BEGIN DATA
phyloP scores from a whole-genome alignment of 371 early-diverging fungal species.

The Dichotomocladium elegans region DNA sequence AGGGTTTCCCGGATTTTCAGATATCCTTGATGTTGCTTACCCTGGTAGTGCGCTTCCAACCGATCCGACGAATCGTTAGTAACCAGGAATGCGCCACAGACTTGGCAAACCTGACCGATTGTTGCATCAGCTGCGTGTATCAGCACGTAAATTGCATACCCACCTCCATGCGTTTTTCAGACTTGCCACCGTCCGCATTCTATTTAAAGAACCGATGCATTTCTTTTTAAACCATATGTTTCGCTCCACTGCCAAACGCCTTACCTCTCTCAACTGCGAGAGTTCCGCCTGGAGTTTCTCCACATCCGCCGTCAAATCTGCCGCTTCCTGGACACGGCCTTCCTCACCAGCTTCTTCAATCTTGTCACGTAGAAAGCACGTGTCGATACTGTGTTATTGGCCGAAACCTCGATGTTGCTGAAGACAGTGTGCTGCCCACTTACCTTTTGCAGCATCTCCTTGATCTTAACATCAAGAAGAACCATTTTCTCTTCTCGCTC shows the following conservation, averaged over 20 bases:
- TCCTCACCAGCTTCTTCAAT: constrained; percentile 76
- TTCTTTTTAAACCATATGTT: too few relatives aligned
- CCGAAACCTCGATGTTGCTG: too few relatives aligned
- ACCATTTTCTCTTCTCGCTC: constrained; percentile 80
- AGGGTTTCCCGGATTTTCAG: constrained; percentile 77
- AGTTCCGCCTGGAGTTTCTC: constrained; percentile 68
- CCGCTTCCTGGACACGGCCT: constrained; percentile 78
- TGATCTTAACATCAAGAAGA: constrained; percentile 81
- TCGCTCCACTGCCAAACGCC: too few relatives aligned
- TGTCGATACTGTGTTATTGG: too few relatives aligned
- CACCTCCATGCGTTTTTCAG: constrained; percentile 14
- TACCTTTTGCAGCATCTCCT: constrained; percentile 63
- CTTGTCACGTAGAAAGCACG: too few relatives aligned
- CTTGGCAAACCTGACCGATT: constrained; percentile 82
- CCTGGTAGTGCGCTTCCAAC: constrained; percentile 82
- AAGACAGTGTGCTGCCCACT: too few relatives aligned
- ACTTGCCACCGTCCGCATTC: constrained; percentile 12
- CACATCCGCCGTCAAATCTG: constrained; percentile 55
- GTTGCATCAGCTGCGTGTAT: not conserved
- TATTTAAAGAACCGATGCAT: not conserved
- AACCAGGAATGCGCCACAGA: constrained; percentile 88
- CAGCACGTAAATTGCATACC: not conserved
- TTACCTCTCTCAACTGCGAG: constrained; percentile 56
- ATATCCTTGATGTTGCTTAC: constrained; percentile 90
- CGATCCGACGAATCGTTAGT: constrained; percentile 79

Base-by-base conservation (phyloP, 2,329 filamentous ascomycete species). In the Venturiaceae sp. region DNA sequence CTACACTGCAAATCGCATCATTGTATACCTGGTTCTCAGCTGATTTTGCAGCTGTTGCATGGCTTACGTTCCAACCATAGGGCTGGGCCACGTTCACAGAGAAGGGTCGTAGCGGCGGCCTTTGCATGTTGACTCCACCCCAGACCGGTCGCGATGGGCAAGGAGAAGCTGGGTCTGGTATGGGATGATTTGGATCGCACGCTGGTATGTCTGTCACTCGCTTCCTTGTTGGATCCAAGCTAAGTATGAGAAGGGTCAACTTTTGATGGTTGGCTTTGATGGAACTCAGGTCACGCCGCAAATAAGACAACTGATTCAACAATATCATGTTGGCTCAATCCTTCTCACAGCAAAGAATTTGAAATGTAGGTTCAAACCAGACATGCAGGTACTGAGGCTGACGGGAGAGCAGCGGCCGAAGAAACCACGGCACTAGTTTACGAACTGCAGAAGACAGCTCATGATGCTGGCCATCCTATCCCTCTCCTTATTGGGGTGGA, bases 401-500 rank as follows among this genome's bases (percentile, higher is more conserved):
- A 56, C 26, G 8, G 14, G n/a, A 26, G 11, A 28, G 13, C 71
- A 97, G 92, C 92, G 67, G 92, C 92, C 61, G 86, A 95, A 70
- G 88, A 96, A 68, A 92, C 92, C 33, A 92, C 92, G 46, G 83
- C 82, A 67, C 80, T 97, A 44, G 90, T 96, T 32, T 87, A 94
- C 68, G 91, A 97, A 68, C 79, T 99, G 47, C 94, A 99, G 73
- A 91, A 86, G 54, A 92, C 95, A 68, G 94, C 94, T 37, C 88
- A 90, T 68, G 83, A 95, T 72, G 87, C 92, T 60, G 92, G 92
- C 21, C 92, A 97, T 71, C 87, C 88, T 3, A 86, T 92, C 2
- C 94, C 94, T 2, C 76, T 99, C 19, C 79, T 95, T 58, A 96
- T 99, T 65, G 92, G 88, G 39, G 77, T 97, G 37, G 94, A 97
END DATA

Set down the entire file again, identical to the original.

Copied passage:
phyloP scores from a whole-genome alignment of 371 early-diverging fungal species.

The Dichotomocladium elegans region DNA sequence AGGGTTTCCCGGATTTTCAGATATCCTTGATGTTGCTTACCCTGGTAGTGCGCTTCCAACCGATCCGACGAATCGTTAGTAACCAGGAATGCGCCACAGACTTGGCAAACCTGACCGATTGTTGCATCAGCTGCGTGTATCAGCACGTAAATTGCATACCCACCTCCATGCGTTTTTCAGACTTGCCACCGTCCGCATTCTATTTAAAGAACCGATGCATTTCTTTTTAAACCATATGTTTCGCTCCACTGCCAAACGCCTTACCTCTCTCAACTGCGAGAGTTCCGCCTGGAGTTTCTCCACATCCGCCGTCAAATCTGCCGCTTCCTGGACACGGCCTTCCTCACCAGCTTCTTCAATCTTGTCACGTAGAAAGCACGTGTCGATACTGTGTTATTGGCCGAAACCTCGATGTTGCTGAAGACAGTGTGCTGCCCACTTACCTTTTGCAGCATCTCCTTGATCTTAACATCAAGAAGAACCATTTTCTCTTCTCGCTC shows the following conservation, averaged over 20 bases:
- TCCTCACCAGCTTCTTCAAT: constrained; percentile 76
- TTCTTTTTAAACCATATGTT: too few relatives aligned
- CCGAAACCTCGATGTTGCTG: too few relatives aligned
- ACCATTTTCTCTTCTCGCTC: constrained; percentile 80
- AGGGTTTCCCGGATTTTCAG: constrained; percentile 77
- AGTTCCGCCTGGAGTTTCTC: constrained; percentile 68
- CCGCTTCCTGGACACGGCCT: constrained; percentile 78
- TGATCTTAACATCAAGAAGA: constrained; percentile 81
- TCGCTCCACTGCCAAACGCC: too few relatives aligned
- TGTCGATACTGTGTTATTGG: too few relatives aligned
- CACCTCCATGCGTTTTTCAG: constrained; percentile 14
- TACCTTTTGCAGCATCTCCT: constrained; percentile 63
- CTTGTCACGTAGAAAGCACG: too few relatives aligned
- CTTGGCAAACCTGACCGATT: constrained; percentile 82
- CCTGGTAGTGCGCTTCCAAC: constrained; percentile 82
- AAGACAGTGTGCTGCCCACT: too few relatives aligned
- ACTTGCCACCGTCCGCATTC: constrained; percentile 12
- CACATCCGCCGTCAAATCTG: constrained; percentile 55
- GTTGCATCAGCTGCGTGTAT: not conserved
- TATTTAAAGAACCGATGCAT: not conserved
- AACCAGGAATGCGCCACAGA: constrained; percentile 88
- CAGCACGTAAATTGCATACC: not conserved
- TTACCTCTCTCAACTGCGAG: constrained; percentile 56
- ATATCCTTGATGTTGCTTAC: constrained; percentile 90
- CGATCCGACGAATCGTTAGT: constrained; percentile 79

Base-by-base conservation (phyloP, 2,329 filamentous ascomycete species). In the Venturiaceae sp. region DNA sequence CTACACTGCAAATCGCATCATTGTATACCTGGTTCTCAGCTGATTTTGCAGCTGTTGCATGGCTTACGTTCCAACCATAGGGCTGGGCCACGTTCACAGAGAAGGGTCGTAGCGGCGGCCTTTGCATGTTGACTCCACCCCAGACCGGTCGCGATGGGCAAGGAGAAGCTGGGTCTGGTATGGGATGATTTGGATCGCACGCTGGTATGTCTGTCACTCGCTTCCTTGTTGGATCCAAGCTAAGTATGAGAAGGGTCAACTTTTGATGGTTGGCTTTGATGGAACTCAGGTCACGCCGCAAATAAGACAACTGATTCAACAATATCATGTTGGCTCAATCCTTCTCACAGCAAAGAATTTGAAATGTAGGTTCAAACCAGACATGCAGGTACTGAGGCTGACGGGAGAGCAGCGGCCGAAGAAACCACGGCACTAGTTTACGAACTGCAGAAGACAGCTCATGATGCTGGCCATCCTATCCCTCTCCTTATTGGGGTGGA, bases 401-500 rank as follows among this genome's bases (percentile, higher is more conserved):
- A 56, C 26, G 8, G 14, G n/a, A 26, G 11, A 28, G 13, C 71
- A 97, G 92, C 92, G 67, G 92, C 92, C 61, G 86, A 95, A 70
- G 88, A 96, A 68, A 92, C 92, C 33, A 92, C 92, G 46, G 83
- C 82, A 67, C 80, T 97, A 44, G 90, T 96, T 32, T 87, A 94
- C 68, G 91, A 97, A 68, C 79, T 99, G 47, C 94, A 99, G 73
- A 91, A 86, G 54, A 92, C 95, A 68, G 94, C 94, T 37, C 88
- A 90, T 68, G 83, A 95, T 72, G 87, C 92, T 60, G 92, G 92
- C 21, C 92, A 97, T 71, C 87, C 88, T 3, A 86, T 92, C 2
- C 94, C 94, T 2, C 76, T 99, C 19, C 79, T 95, T 58, A 96
- T 99, T 65, G 92, G 88, G 39, G 77, T 97, G 37, G 94, A 97